Personal life

Norton at the premiere of the Metropolitan Opera's 2009 season

After six years of dating, Norton proposed to Canadian film producer Shauna Robertson in 2011 and they married in 2012.[52] They have one son, Atlas (born March 18, 2013).[53]

Norton is generally known for his reluctance to embrace his celebrity status and says, "If I ever have to stop taking the subway, I'm gonna have a heart attack."[54]

Norton has stated in interviews that he is a fan of the Baltimore Orioles,[55] and was involved in many of Cal Ripken Jr.'s retirement activities in 2001 when he was asked to be a part of Ripken's biography for Major League Baseball (MLB).[55] He attended Ripken's ceremony at the Hall of Fame in July 2007.[56]

Norton has a private pilot license and discussed his flight training when interviewed on episodes of the Late Show with David Letterman and Inside the Actor's Studio.[57] One of his personal aircraft was a Cessna 206 substantially modified by the AOPA.[58]

Norton was a strong supporter of former New York State Governor Eliot Spitzer.[59] Norton is a member of the board of trustees of Enterprise Community Partners, a non-profit developer of affordable housing based in his hometown. He is also well known for his support for environmental causes and renewable energy projects, such as Enterprise's Green Communities Initiative and BP's Solar Neighbors program.[60][61][62] He also put time and money toward social activist causes, including improving the quality of living in low-income communities.[63][64]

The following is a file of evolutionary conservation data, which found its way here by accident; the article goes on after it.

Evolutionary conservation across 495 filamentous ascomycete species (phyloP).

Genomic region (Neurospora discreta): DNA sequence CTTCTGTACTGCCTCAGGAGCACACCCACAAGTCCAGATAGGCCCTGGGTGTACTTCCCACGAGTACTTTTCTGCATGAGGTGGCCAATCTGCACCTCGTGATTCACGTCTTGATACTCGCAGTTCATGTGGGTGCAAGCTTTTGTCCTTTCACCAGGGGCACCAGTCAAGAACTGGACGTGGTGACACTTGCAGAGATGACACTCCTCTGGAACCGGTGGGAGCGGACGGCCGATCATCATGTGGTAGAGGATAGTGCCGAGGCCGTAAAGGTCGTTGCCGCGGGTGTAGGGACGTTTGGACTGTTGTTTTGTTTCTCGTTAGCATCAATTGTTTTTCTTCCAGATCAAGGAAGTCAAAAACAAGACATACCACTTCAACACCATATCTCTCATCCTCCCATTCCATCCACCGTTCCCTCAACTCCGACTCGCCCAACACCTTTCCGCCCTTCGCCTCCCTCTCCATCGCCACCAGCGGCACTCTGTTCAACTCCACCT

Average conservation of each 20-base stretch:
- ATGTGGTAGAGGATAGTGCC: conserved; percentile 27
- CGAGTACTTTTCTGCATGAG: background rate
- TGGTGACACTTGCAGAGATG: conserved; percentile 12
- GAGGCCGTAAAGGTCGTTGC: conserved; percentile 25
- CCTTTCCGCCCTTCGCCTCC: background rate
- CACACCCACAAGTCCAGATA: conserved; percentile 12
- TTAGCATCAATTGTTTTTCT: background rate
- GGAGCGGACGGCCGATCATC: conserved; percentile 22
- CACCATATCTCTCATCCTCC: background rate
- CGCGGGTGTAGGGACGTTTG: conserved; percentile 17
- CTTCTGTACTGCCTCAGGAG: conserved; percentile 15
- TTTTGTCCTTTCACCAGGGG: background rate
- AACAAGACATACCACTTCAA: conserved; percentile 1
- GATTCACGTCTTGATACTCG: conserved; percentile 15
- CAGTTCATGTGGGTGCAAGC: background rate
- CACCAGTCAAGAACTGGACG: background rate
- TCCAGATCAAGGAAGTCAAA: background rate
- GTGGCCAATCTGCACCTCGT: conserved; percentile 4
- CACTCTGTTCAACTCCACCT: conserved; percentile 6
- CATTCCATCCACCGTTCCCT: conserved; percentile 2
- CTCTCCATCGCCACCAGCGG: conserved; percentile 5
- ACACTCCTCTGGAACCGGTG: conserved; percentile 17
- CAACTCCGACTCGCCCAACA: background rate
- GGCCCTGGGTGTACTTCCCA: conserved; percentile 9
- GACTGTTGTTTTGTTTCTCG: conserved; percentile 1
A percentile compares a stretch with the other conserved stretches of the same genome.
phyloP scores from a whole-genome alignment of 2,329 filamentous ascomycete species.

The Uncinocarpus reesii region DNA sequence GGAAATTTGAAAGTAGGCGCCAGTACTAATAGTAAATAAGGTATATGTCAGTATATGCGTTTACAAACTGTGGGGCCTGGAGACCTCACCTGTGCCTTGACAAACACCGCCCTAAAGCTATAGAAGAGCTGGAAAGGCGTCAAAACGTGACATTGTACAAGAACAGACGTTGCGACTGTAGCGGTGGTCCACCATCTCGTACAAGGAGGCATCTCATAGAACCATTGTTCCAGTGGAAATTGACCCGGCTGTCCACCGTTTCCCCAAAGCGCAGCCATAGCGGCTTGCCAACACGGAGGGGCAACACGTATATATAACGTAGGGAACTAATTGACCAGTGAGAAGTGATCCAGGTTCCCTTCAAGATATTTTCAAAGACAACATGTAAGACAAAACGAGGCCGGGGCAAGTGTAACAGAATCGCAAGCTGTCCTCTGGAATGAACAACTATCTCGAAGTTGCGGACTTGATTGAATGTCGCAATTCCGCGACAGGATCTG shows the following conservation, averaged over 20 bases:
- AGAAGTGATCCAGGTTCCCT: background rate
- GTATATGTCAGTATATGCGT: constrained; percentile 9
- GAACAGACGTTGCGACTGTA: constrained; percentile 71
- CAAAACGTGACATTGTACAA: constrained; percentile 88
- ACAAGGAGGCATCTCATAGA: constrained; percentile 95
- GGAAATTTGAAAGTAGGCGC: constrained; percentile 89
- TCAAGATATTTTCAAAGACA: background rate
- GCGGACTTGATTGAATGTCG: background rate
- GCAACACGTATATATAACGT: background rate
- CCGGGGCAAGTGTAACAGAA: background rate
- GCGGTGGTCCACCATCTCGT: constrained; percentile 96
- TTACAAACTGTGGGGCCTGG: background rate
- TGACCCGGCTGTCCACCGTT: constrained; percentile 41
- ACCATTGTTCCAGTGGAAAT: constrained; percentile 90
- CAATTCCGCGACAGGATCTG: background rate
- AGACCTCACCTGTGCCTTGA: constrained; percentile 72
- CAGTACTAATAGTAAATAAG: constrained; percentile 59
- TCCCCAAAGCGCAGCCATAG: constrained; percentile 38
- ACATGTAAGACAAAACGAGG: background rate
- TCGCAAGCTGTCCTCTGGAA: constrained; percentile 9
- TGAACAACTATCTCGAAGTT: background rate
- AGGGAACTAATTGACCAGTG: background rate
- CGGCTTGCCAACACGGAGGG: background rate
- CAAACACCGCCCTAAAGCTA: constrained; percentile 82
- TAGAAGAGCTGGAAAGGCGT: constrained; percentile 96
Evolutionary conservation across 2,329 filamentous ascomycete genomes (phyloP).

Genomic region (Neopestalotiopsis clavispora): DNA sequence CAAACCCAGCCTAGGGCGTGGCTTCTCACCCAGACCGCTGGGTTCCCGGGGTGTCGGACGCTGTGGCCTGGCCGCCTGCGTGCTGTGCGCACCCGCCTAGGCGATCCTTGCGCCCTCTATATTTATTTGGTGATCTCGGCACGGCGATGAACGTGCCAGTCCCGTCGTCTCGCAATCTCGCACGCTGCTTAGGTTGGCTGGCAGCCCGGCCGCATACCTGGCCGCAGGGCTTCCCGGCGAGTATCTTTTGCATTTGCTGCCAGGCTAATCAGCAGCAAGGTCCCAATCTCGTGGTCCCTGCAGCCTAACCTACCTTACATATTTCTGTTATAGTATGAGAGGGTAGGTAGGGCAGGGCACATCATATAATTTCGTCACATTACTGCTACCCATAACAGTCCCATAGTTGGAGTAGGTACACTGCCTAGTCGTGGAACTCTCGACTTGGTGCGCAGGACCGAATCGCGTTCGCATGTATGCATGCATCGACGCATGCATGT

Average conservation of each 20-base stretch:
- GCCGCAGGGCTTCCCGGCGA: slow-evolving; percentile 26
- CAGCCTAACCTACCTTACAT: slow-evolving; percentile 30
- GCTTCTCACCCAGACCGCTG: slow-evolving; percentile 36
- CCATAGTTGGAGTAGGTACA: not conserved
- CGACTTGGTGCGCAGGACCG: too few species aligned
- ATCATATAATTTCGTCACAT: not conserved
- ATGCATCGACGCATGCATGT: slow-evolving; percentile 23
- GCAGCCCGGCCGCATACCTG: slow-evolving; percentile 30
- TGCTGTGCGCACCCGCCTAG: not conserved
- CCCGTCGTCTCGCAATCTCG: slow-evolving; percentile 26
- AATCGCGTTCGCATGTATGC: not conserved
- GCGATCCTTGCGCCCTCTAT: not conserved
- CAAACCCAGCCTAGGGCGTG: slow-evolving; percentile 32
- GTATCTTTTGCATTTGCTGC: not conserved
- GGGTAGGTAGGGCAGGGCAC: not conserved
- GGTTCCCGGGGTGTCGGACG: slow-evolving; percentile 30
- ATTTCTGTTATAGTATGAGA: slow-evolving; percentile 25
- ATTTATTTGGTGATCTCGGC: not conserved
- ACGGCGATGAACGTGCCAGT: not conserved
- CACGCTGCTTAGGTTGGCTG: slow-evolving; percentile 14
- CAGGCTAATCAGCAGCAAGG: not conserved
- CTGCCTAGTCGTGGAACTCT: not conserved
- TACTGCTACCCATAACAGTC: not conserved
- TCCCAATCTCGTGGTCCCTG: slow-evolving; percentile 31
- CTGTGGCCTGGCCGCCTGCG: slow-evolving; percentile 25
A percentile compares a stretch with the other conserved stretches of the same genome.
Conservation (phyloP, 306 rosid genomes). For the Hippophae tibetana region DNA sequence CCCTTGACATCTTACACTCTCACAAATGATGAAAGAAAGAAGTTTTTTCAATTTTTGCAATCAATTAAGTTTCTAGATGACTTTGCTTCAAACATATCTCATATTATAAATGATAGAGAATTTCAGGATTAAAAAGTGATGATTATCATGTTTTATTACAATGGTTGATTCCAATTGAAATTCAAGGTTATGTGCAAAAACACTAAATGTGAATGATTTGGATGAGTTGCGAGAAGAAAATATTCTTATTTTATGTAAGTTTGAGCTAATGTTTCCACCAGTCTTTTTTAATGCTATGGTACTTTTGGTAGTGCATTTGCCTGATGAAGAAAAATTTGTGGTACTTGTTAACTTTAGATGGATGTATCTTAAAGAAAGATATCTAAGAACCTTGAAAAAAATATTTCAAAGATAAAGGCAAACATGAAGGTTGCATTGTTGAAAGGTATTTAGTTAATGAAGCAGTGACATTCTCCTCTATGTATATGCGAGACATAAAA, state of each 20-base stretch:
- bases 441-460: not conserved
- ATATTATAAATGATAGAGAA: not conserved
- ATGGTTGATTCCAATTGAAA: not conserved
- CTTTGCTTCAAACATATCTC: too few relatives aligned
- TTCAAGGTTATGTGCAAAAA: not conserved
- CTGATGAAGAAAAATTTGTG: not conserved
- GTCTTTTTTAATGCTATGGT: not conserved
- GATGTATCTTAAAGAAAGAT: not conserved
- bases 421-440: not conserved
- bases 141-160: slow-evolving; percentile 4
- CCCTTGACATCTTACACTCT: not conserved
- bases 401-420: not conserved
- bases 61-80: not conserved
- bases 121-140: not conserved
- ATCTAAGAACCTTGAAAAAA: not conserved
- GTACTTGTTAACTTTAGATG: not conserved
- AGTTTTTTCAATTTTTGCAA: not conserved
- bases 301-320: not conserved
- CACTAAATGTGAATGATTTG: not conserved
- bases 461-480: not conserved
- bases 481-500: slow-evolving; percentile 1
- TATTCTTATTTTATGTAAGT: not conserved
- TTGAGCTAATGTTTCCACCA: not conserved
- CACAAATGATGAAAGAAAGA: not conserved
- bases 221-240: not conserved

Norton's work with the HBO documentary By the People: The Election of Barack Obama led to a soundtrack, with proceeds going to Enterprise Community Partners and United Way. Norton also participated in a 2008 Fast Company story about Enterprise's green affordable housing.[65] Norton is the president of the American branch of the Maasai Wilderness Conservation Trust.[66] To raise money for the trust, Norton fielded a team of thirty runners in the New York City Marathon on November 1, 2009.[67] The team included Alanis Morissette and David Blaine.[68] Norton finished the event first among celebrities with a time of 3 hours, 48 minutes.[2] Norton and his team raised over $1 million for the Trust.[2][69]